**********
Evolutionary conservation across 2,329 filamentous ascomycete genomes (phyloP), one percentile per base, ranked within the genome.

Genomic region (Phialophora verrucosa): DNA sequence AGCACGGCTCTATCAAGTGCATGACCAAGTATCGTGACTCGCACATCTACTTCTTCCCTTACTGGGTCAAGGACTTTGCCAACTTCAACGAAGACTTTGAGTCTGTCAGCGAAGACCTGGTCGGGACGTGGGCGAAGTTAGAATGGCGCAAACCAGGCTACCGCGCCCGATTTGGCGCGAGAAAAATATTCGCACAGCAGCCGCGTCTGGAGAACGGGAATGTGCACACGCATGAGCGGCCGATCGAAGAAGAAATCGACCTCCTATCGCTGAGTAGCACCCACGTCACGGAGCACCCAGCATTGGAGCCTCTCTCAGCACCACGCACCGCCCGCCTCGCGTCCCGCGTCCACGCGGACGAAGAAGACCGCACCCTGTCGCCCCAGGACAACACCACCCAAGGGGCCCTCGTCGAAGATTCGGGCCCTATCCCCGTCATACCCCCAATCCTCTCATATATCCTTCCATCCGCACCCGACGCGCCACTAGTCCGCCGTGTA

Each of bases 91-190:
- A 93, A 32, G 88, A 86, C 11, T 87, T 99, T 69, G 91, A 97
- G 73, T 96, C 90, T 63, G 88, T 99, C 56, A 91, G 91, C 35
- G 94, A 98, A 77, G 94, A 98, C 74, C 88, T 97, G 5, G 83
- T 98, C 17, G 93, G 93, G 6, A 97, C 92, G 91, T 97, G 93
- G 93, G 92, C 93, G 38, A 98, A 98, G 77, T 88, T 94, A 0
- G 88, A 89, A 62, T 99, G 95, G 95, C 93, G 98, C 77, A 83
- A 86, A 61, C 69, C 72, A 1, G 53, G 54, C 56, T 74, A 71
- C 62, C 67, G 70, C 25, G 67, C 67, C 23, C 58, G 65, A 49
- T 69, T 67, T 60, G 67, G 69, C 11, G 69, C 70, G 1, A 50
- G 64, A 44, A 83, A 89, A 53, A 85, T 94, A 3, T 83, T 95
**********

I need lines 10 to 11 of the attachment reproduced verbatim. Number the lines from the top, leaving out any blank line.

- A 86, A 61, C 69, C 72, A 1, G 53, G 54, C 56, T 74, A 71
- C 62, C 67, G 70, C 25, G 67, C 67, C 23, C 58, G 65, A 49